Jump to content

Entry for July 2020's Guitar Of The Month is open - ENTER HERE!


Popular Content

Showing content with the highest reputation on 10/15/2015 in all areas

  1. 1 point
    "Hi to everybody! I've made a custom headless guitar. It's a very compact guitar but it's about 2cm wider than a Stratocaster at its widest point. The result is that it does not fit in a standard Stratocaster case. I bought a Jaguar hardcase but it's exaggeratedly long for my guitar. I've made a compact, travel friendly guitar and I have to use an enormous case. I was quite disappointed so I decided to build my own case. I decided to document the entire process in order to make a tutorial that will be useful to those who want to challenge themselves in the construction of their own case. Everything was made in my garage: all you need are a saw, rivets, riveter and a drill. I bought aluminum parts for the instrument case from Thomann.de and the plywood from a local bricolage store - they've even cut it from my specs. This is the wood cut: I used PVA to glue the parts. (editor's note: ensure that the joints are perfect to ensure good adhesion in butt joints like these) Some clamps. To avoid using too many clamps I used some screws to fix the gluing. (editor's note: these are pretty much essential!) Repeated it for each side (I used some spacers to keep the glued sides straight). Next the upper side.... Both completed halves.... Matching test.... Aluminium edge protection extrusions.... Cut to measure.... Now the closing profiles, cut to measure.... Detail of the 45° corner mitring.... Matching closure test.... Locations for the butterfly latches marked and cut. I used synthetic leather material to cover the case.... ....glued with more PVA Fitting test.... The aluminium edge profiles were drilled to fasten them with rivets. When you use rivets in wood you have to secure them with washers otherwise you will crack the wood! More aluminium cut for the corners.... Butterfly latch temporarily positioned for drilling rivets holes. Rivets inserted.... Butterfly latch mounted. Hinges.... Handle.... Testing the lid.... Rear.... Front.... Interior.... Detail of the lid mechanism. I used foam for the interior. I bought a 1m² of sound-absorbing foam which I cut for the lid. For the lower part of the case I sent the guitar profile's CAD plan to a specialised company which cut out the shape in the foam to spec. You can compare the dimensions of all of the cases. From left to right: My own custom case, Music Man, Jaguar. This is the final result. Very satisfied with it!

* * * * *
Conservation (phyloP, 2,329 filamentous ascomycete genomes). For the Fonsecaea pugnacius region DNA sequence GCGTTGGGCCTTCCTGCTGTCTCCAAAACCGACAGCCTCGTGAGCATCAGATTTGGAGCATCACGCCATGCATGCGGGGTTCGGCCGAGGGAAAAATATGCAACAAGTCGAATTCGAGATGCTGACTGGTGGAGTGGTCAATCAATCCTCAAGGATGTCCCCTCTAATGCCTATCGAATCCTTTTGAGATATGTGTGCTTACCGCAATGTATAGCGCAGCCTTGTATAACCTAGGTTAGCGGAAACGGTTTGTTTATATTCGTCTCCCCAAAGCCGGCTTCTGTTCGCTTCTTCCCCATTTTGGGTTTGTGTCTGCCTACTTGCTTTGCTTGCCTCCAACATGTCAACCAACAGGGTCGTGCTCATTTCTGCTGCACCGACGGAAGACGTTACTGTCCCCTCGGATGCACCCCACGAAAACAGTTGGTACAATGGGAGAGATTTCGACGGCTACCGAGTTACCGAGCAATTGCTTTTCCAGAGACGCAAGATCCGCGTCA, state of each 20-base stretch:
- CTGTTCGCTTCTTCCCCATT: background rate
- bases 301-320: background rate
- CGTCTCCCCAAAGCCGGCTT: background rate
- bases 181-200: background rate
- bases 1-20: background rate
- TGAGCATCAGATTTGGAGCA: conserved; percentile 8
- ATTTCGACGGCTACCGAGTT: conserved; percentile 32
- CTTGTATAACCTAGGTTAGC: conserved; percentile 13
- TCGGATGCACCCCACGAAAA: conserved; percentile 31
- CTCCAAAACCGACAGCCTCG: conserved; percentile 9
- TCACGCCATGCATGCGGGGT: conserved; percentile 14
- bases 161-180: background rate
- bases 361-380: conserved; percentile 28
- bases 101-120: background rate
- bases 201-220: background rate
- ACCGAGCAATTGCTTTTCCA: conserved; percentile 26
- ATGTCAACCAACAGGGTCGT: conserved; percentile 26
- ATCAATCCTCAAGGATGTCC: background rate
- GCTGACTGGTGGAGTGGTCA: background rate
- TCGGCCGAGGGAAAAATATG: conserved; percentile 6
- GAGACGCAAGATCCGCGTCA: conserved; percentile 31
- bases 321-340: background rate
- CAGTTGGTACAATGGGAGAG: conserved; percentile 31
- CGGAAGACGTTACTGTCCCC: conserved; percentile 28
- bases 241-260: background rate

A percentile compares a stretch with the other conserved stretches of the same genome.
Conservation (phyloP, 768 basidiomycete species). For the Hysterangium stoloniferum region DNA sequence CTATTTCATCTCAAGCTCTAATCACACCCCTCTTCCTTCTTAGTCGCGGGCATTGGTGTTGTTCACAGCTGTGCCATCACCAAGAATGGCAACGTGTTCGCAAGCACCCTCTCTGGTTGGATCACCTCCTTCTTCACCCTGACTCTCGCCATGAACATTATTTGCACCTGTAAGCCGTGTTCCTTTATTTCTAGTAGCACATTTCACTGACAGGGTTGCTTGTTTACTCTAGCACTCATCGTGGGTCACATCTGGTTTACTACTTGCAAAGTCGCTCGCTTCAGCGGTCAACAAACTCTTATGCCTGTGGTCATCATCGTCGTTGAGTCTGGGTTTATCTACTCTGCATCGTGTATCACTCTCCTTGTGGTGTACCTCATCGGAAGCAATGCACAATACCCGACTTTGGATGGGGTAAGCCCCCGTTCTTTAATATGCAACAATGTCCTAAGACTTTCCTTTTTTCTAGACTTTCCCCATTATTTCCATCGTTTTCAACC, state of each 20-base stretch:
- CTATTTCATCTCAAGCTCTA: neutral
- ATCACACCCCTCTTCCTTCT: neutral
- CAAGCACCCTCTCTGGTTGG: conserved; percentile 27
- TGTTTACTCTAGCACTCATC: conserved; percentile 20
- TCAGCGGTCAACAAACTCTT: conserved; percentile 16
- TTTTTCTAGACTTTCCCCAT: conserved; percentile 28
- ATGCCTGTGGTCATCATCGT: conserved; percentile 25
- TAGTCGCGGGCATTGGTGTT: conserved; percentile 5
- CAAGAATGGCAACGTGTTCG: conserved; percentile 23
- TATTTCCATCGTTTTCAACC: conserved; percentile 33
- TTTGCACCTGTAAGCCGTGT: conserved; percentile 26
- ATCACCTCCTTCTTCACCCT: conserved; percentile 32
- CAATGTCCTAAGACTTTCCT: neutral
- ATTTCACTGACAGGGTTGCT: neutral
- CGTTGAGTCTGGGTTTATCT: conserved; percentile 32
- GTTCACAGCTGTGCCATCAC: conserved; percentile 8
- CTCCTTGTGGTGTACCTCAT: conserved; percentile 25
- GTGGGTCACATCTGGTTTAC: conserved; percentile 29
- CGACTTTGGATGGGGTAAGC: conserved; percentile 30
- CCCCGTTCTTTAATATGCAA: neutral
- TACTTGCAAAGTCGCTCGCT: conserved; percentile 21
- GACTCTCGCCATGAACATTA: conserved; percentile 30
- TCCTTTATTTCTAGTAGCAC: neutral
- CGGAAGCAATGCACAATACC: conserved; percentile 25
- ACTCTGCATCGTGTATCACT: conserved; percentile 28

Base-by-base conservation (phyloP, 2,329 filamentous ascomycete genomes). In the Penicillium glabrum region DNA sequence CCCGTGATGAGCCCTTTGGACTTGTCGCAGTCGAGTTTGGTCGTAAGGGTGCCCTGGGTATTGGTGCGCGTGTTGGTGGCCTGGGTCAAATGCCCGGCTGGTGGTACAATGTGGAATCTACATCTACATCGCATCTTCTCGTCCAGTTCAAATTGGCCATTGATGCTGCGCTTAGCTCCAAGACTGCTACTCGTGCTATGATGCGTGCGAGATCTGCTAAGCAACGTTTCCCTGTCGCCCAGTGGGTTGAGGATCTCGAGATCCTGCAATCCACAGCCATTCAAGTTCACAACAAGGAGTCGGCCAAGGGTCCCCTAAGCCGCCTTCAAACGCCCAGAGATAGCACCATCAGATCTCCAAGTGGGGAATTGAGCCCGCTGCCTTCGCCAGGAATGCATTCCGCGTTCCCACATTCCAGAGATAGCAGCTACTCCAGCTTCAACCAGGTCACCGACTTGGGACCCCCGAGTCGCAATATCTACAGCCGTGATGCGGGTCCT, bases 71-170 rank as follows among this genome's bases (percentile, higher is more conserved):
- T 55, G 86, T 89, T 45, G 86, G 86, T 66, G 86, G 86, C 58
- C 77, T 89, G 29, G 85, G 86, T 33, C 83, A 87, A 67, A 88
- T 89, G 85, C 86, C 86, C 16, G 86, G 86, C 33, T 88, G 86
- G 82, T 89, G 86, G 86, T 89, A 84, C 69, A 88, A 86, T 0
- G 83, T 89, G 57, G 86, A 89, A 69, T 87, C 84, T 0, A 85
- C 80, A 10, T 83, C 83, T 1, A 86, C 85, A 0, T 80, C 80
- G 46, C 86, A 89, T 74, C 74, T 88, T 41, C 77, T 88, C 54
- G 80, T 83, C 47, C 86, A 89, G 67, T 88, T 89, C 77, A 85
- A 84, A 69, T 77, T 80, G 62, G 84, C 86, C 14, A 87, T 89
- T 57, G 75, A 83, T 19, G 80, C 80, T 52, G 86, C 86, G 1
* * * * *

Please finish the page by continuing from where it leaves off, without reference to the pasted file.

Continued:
2. 1 point
    They re-create the '59 PAF (amongst others) to the exact original specs and materials. I put a set of the Wicked PAFs in my last build and totally love them. I've got a set of single coils on my kitchen table for my current build that I'm dying to hear. Several of my favorite players use these, so I thought I'd give them a try a few years back and learned why. SR
  3. 1 point
    Inlaying is the one thing I do not enjoy....much rather carve the top....or neck....or headstock.....or..... Your work is gorgeous. SR
  4. 1 point
    I found my hard drive that had way more build pics from earlier stages of this build, many of these were from the inlay process. I'll drop those in here, just before we do the dye. 1. Cut everything from a pattern. 2. tack it onto the board and scribe around it. Rub chalk on that to fill, wipe it off and you have your routing lines. 3. Route those sections out, you can go outside the lines some. 4. Fit all the pieces, and pack ebony dust in the gaps 5. flood with thin CA. 6. Block sand to get everything flush to the board again, and presto. Easy. LOL The ebony dust trick is so cool it's not even funny. You would be hard pressed to see a line with the smallest loupe.
  5. 1 point